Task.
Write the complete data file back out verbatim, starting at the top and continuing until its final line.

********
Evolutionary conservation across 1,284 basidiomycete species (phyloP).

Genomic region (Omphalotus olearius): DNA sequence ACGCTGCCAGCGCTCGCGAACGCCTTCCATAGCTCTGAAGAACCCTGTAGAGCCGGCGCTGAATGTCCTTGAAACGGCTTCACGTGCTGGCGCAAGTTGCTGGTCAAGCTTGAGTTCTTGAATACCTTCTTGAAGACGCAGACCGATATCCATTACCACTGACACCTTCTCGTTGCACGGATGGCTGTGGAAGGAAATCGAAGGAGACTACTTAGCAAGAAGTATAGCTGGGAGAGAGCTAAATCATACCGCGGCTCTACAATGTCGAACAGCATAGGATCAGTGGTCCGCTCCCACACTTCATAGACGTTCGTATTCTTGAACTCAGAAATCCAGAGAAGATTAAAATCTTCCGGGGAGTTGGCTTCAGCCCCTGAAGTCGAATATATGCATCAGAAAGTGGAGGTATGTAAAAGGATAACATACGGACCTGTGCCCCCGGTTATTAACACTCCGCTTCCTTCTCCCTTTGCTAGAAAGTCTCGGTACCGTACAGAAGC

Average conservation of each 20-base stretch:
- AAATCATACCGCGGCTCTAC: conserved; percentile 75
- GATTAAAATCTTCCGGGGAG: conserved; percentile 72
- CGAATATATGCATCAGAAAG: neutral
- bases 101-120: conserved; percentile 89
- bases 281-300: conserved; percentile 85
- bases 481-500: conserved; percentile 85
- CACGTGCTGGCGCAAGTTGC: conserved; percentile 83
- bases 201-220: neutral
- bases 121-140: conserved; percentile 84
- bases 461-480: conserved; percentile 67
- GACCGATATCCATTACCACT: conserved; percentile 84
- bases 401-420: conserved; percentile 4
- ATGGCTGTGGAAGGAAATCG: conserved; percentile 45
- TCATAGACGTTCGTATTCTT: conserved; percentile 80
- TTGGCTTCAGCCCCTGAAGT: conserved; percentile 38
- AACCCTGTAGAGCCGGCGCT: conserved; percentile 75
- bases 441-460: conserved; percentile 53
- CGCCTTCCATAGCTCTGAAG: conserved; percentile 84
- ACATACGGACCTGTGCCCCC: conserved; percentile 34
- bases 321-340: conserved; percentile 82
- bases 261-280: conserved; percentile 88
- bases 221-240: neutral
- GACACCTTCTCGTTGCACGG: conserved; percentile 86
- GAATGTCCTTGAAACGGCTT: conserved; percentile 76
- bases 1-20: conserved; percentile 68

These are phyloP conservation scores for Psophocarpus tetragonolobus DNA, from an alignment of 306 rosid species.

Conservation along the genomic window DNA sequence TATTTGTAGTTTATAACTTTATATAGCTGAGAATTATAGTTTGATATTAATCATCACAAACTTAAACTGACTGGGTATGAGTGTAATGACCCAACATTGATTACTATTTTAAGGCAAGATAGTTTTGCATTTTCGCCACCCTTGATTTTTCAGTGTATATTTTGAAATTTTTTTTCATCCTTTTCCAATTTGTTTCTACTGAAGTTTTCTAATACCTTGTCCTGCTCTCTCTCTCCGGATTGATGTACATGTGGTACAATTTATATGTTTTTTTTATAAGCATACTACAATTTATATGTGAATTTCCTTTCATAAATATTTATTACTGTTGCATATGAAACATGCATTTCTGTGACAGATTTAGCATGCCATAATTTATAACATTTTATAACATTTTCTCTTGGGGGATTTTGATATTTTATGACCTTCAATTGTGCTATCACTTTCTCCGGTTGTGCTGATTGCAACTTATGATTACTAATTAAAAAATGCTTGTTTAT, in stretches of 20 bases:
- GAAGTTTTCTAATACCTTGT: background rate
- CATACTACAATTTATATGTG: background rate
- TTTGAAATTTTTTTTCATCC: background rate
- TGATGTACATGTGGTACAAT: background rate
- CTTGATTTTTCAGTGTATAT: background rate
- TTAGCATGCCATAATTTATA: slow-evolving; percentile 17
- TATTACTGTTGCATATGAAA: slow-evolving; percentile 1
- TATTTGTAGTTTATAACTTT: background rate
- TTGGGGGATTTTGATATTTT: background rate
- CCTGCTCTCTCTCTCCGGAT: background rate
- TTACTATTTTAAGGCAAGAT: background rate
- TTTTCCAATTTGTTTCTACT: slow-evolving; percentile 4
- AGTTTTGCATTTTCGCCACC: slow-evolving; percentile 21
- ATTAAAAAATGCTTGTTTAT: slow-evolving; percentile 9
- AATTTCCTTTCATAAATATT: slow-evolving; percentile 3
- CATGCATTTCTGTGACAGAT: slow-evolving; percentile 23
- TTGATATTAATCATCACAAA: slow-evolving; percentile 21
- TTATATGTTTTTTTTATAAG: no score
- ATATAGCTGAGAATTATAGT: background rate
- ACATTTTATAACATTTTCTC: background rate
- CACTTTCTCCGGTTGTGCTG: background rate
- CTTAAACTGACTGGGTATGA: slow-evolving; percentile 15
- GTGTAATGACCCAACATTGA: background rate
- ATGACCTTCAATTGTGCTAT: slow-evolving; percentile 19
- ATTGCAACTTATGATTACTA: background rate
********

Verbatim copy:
Evolutionary conservation across 1,284 basidiomycete species (phyloP).

Genomic region (Omphalotus olearius): DNA sequence ACGCTGCCAGCGCTCGCGAACGCCTTCCATAGCTCTGAAGAACCCTGTAGAGCCGGCGCTGAATGTCCTTGAAACGGCTTCACGTGCTGGCGCAAGTTGCTGGTCAAGCTTGAGTTCTTGAATACCTTCTTGAAGACGCAGACCGATATCCATTACCACTGACACCTTCTCGTTGCACGGATGGCTGTGGAAGGAAATCGAAGGAGACTACTTAGCAAGAAGTATAGCTGGGAGAGAGCTAAATCATACCGCGGCTCTACAATGTCGAACAGCATAGGATCAGTGGTCCGCTCCCACACTTCATAGACGTTCGTATTCTTGAACTCAGAAATCCAGAGAAGATTAAAATCTTCCGGGGAGTTGGCTTCAGCCCCTGAAGTCGAATATATGCATCAGAAAGTGGAGGTATGTAAAAGGATAACATACGGACCTGTGCCCCCGGTTATTAACACTCCGCTTCCTTCTCCCTTTGCTAGAAAGTCTCGGTACCGTACAGAAGC

Average conservation of each 20-base stretch:
- AAATCATACCGCGGCTCTAC: conserved; percentile 75
- GATTAAAATCTTCCGGGGAG: conserved; percentile 72
- CGAATATATGCATCAGAAAG: neutral
- bases 101-120: conserved; percentile 89
- bases 281-300: conserved; percentile 85
- bases 481-500: conserved; percentile 85
- CACGTGCTGGCGCAAGTTGC: conserved; percentile 83
- bases 201-220: neutral
- bases 121-140: conserved; percentile 84
- bases 461-480: conserved; percentile 67
- GACCGATATCCATTACCACT: conserved; percentile 84
- bases 401-420: conserved; percentile 4
- ATGGCTGTGGAAGGAAATCG: conserved; percentile 45
- TCATAGACGTTCGTATTCTT: conserved; percentile 80
- TTGGCTTCAGCCCCTGAAGT: conserved; percentile 38
- AACCCTGTAGAGCCGGCGCT: conserved; percentile 75
- bases 441-460: conserved; percentile 53
- CGCCTTCCATAGCTCTGAAG: conserved; percentile 84
- ACATACGGACCTGTGCCCCC: conserved; percentile 34
- bases 321-340: conserved; percentile 82
- bases 261-280: conserved; percentile 88
- bases 221-240: neutral
- GACACCTTCTCGTTGCACGG: conserved; percentile 86
- GAATGTCCTTGAAACGGCTT: conserved; percentile 76
- bases 1-20: conserved; percentile 68

These are phyloP conservation scores for Psophocarpus tetragonolobus DNA, from an alignment of 306 rosid species.

Conservation along the genomic window DNA sequence TATTTGTAGTTTATAACTTTATATAGCTGAGAATTATAGTTTGATATTAATCATCACAAACTTAAACTGACTGGGTATGAGTGTAATGACCCAACATTGATTACTATTTTAAGGCAAGATAGTTTTGCATTTTCGCCACCCTTGATTTTTCAGTGTATATTTTGAAATTTTTTTTCATCCTTTTCCAATTTGTTTCTACTGAAGTTTTCTAATACCTTGTCCTGCTCTCTCTCTCCGGATTGATGTACATGTGGTACAATTTATATGTTTTTTTTATAAGCATACTACAATTTATATGTGAATTTCCTTTCATAAATATTTATTACTGTTGCATATGAAACATGCATTTCTGTGACAGATTTAGCATGCCATAATTTATAACATTTTATAACATTTTCTCTTGGGGGATTTTGATATTTTATGACCTTCAATTGTGCTATCACTTTCTCCGGTTGTGCTGATTGCAACTTATGATTACTAATTAAAAAATGCTTGTTTAT, in stretches of 20 bases:
- GAAGTTTTCTAATACCTTGT: background rate
- CATACTACAATTTATATGTG: background rate
- TTTGAAATTTTTTTTCATCC: background rate
- TGATGTACATGTGGTACAAT: background rate
- CTTGATTTTTCAGTGTATAT: background rate
- TTAGCATGCCATAATTTATA: slow-evolving; percentile 17
- TATTACTGTTGCATATGAAA: slow-evolving; percentile 1
- TATTTGTAGTTTATAACTTT: background rate
- TTGGGGGATTTTGATATTTT: background rate
- CCTGCTCTCTCTCTCCGGAT: background rate
- TTACTATTTTAAGGCAAGAT: background rate
- TTTTCCAATTTGTTTCTACT: slow-evolving; percentile 4
- AGTTTTGCATTTTCGCCACC: slow-evolving; percentile 21
- ATTAAAAAATGCTTGTTTAT: slow-evolving; percentile 9
- AATTTCCTTTCATAAATATT: slow-evolving; percentile 3
- CATGCATTTCTGTGACAGAT: slow-evolving; percentile 23
- TTGATATTAATCATCACAAA: slow-evolving; percentile 21
- TTATATGTTTTTTTTATAAG: no score
- ATATAGCTGAGAATTATAGT: background rate
- ACATTTTATAACATTTTCTC: background rate
- CACTTTCTCCGGTTGTGCTG: background rate
- CTTAAACTGACTGGGTATGA: slow-evolving; percentile 15
- GTGTAATGACCCAACATTGA: background rate
- ATGACCTTCAATTGTGCTAT: slow-evolving; percentile 19
- ATTGCAACTTATGATTACTA: background rate